The Gospel according to St Mark 16:1-8; Kingdom New Testament
Mark leaves us with a sense of incompleteness, because while there are some more verses following what we just read, they are likely not part of the original Gospel. At the end of it all, Mark does not show us that Jesus has risen; he simply shows us that the earliest believers ran from the tomb in panic doing nothing. “Trembling and panic had seized them. They said nothing to anyone, because they were afraid.”
Now, there are a lot of things that ministers could do with that. They could pontificate about evangelism and how we must be better at telling people about Jesus. We cannot be like these believers who were too frightened and ran away from telling everyone they knew about Jesus. How bad a people are we for not telling people about Jesus? But I do not think that is what Mark is trying to tell us.
The resurrection is not a message about evangelism. The resurrection is not about trying to convert people. The resurrection is not about putting you down for not talking about Jesus enough.
The resurrection, especially in Mark, is begging us — whoever we are and wherever we are at — to come and see. He is going ahead of us to Galilee. We will see him there, just like he told us.
The resurrection is about seeing something new.
I will not try to persuade or argue about Jesus. My only reply is, “Come and see.” Come and see what he has done for me. Come and see what he is doing for people all over the world. Come and see Jesus in Galilee. Come and see the Jesus who said, Blessed are you.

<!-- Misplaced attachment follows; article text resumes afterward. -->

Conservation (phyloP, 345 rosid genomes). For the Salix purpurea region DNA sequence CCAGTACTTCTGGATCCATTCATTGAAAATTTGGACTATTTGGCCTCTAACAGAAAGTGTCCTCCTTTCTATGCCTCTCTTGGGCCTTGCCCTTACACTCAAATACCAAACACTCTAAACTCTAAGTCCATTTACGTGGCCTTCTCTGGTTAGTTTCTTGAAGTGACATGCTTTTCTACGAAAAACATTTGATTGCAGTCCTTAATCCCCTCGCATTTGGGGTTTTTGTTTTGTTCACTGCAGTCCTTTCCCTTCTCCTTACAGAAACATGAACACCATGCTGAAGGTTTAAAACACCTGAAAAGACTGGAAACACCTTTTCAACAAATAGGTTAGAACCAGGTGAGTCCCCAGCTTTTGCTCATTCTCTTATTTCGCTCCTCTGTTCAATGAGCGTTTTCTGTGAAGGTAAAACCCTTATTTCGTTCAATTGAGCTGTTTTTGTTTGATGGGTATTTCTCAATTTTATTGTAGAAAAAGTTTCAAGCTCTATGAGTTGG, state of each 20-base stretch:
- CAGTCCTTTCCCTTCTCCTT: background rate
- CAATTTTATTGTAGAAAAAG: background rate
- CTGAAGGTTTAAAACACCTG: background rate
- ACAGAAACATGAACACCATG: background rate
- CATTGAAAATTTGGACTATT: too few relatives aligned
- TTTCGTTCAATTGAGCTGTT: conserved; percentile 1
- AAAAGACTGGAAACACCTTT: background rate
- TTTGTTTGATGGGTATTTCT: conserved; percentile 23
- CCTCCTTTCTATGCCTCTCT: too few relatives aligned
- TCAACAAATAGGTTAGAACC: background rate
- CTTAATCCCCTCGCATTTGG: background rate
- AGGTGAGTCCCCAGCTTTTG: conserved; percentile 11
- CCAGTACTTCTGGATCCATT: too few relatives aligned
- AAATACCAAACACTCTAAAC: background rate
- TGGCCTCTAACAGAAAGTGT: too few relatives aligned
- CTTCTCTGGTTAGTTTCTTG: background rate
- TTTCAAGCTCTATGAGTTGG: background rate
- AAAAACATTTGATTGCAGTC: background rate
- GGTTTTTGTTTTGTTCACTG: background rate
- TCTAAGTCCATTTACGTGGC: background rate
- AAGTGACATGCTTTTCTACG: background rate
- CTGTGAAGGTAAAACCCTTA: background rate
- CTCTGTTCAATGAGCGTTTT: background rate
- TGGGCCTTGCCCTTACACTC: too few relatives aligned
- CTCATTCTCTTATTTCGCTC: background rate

“Blessed are the poor in spirit, … those who mourn, … the meek, … those who hunger and thirtst for righteousness [and those who hunger and thirst], … the merciful, … the pure in heart, … the peacemakers.” Blessed.
The resurrection is about a world that works a different way. It is the ultimate statement by God for us that says, “Things will be different now. Things are going to change.”
No, things don’t always look that way. It is hard sometimes to look around the world and see all the bad things going on and all the people suffering and believe in the resurrection.
But I think that’s where we come into the story.
When we look and see the resurrection on one hand and a suffering world on the other, we ought to feel like Jesus when he saw the hungry, the blind, the oppressed, and say, “Things will be different now. Things are going to change.”
And that’s resurrection in our lives here right now. Because the “Good News” of the Gospel is not that heaven is coming in some distant future and it’s saving us from hell. The “Good News” is, as Jesus said, “The kingdom of heaven has come near.”
And that starts with Jesus working in our lives. It starts with letting this news change the way we look at the world, the way we look at the people we pass on the street or sit next to on the Tube. It starts with us. So, it’s my hope that Easter is not just a nice little holy day for us, but that it propels us into the rest of the year. It’s my hope that we will go to Galilee and see, and let it change us, too.